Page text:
Twenty-three year old Mpho Sibeko, from eTV’s Gold Diggers has been rubbing shoulders with highly acclaimed Hollywood and South African actors.
Mpho Thando Sibeko, 23, started his acting career in the 2006 Lion King Production as the young Simba and now works alongside highly-acclaimed Hollywood actors. In 2016 he played Nelson Mandela’s eldest son, Thembekile, in the BET series, Madiba, and has had roles in South African series, 4play: Sex Tips for Girls, Rhythm City and Gauteng Maboneng. He is currently working on the second season of eTV’s Gold Diggers as Lucky Gumede.
When did you discover your passion for acting?
Honestly, I don’t know. As worn out as it may sound, I just found myself doing it. Growing up I’d dress up a lot, throw on a whole range of … I don’t want to say bizarre but … whatever outfit came together, had its own persona, although not once did I think I’d be an actor. I just ended up loving it in primary and high school plays and I’ve never looked back. It’s also hand in hand with the character Mpho is. I try to observe everything about people, the way they carry themselves, the manner in which they speak … the nuances they have. My love for psychology also plays a big role. It’s also just nice to lose yourself occasionally, step out of the real world for a sec or two.
Which has been your most challenging and why?
The fear of just not doing enough is already a challenge. I’ve enjoyed all my roles, but most challenging was ‘Mo’ the dim-witted jock [in Gauteng Maboneng]. The precision and technicality of comedy was challenging. On eTV the young boy I play goes through quite a lot with his family. Within
his growth and journey I find moments to reveal other aspects and sides of my other capabilities in the realm of the craft.
How did you overcome the challenge?
Let go of my nerves really. In one of the first supporting lead roles I was a bit star struck, I will admit. But I found my feet with the character, found my rhythm and timing and my co-actors were just brilliant, we kept each other on our toes and had fun.
What was the most outrageous role you’ve had to play?
A character named Tamora from a Shakespeare Titus Andronicus stage production which we did at school during our Experimental Festival. Boy was she feisty and devious, menacing, seductive… think Cruella de Vil. Walking in heels wasn’t easy but, hey, I had to work it. Don’t get me started on the hair, best weaves, I got a shock before every show, the transformation was unbelievable. And transformation evokes an even more exciting performance.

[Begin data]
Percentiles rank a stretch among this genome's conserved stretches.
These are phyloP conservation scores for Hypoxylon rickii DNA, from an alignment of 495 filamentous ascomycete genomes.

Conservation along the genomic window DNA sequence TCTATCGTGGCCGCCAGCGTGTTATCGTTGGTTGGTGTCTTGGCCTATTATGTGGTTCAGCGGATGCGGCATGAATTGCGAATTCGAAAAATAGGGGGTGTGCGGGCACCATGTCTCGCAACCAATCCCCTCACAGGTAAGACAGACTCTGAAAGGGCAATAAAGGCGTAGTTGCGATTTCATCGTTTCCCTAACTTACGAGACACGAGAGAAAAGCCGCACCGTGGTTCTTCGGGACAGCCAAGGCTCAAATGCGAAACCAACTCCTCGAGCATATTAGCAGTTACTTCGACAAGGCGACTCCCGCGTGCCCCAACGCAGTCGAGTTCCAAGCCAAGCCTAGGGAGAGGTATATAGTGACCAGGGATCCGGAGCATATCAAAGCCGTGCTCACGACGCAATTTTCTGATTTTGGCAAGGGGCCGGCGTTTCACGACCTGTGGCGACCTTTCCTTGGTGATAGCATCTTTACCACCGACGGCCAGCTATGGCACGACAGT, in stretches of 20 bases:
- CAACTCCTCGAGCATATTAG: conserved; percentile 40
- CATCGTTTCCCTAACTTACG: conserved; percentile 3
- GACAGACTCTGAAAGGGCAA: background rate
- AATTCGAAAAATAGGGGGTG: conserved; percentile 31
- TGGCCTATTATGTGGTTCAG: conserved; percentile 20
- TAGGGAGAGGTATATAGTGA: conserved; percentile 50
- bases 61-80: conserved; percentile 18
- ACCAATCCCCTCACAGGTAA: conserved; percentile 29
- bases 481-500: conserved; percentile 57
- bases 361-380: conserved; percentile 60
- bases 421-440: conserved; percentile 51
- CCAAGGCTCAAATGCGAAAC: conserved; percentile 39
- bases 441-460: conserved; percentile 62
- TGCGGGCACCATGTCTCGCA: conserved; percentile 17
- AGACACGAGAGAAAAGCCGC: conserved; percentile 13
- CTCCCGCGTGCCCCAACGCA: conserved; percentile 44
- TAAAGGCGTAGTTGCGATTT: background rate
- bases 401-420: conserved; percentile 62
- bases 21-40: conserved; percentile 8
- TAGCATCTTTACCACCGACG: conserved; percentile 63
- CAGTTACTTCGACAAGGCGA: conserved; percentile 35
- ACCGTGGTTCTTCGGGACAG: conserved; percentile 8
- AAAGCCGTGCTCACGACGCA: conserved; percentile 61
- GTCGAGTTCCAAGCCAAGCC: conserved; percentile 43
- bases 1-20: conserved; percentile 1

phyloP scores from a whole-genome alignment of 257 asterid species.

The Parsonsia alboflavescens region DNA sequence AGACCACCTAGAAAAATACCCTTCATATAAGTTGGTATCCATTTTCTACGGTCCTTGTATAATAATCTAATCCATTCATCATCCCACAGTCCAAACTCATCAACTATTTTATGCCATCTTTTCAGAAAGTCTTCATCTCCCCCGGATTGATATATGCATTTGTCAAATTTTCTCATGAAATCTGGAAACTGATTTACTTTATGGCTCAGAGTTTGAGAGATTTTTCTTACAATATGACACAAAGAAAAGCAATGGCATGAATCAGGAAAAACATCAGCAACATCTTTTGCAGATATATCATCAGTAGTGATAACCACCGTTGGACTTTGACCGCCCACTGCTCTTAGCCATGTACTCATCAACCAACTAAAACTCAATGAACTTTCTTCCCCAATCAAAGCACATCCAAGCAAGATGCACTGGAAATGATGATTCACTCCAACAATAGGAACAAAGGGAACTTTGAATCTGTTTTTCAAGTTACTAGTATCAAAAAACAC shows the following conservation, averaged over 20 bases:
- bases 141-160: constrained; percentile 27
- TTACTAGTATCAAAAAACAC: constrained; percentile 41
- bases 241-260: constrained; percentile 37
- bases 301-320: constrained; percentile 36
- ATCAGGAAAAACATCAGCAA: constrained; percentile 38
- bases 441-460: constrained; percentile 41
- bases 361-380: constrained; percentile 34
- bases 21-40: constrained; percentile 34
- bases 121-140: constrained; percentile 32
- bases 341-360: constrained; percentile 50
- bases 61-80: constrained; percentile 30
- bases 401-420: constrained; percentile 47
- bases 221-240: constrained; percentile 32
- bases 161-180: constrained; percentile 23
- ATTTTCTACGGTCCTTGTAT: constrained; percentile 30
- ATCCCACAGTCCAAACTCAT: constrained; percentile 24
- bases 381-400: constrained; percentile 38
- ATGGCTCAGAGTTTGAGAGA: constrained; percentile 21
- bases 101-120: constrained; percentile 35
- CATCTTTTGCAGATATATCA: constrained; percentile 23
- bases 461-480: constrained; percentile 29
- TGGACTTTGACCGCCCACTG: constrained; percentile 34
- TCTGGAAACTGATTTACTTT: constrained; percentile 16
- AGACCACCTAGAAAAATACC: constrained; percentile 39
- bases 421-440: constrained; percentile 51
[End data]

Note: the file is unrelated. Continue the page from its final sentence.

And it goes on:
Which actor or actress do you wish to work alongside?
Will Smith, top of the list, the list is endless.
What’s your signature line?
None that has been consistent throughout the characters, I don’t think I have, whatever quirky little things the character I play now says are always on the spot, and him being impulsive allows so much freedom.
If not acting, what would you have done?
I really do not know, I’m still shook that I’m actually achieving this far-fetched dream, but … I really don’t know.
Where to from here?
Wow, I wish I knew the answer to that because if it were up to me, the road to my first award, maybe an Oscar could be nice hey, but till then grow, learn and branch out even further in the industry and continue telling stories.
What was the biggest surprise you’ve had while working in show business?
I think BET’s Madiba, it was all I could dream of and it happened, [working with] Hollywood actors Laurence Fishburne, David Harewood, Orlando Jones and more, our very own actors, Terry Pheto, Hlomla Dandala, Meren Reddy, Lerato Mvelase and so many more … [being] directed by Prison Break director Kevin Hooks. The humility on that project was quite astounding but made the experience even more memorable. What really left me stunned when I arrived was having my very own trailer. I sat there in silence literally losing my mind. It was unreal, I still can’t believe it happened and so soon!
One thing you miss from life before entering show business?
I miss watching and enjoying films and TV series without being analytical about technical issues or performances.
What would you tell the 18-year-old you?
Slow down and enjoy this childhood thing, it’s going to be legitimately over very soon.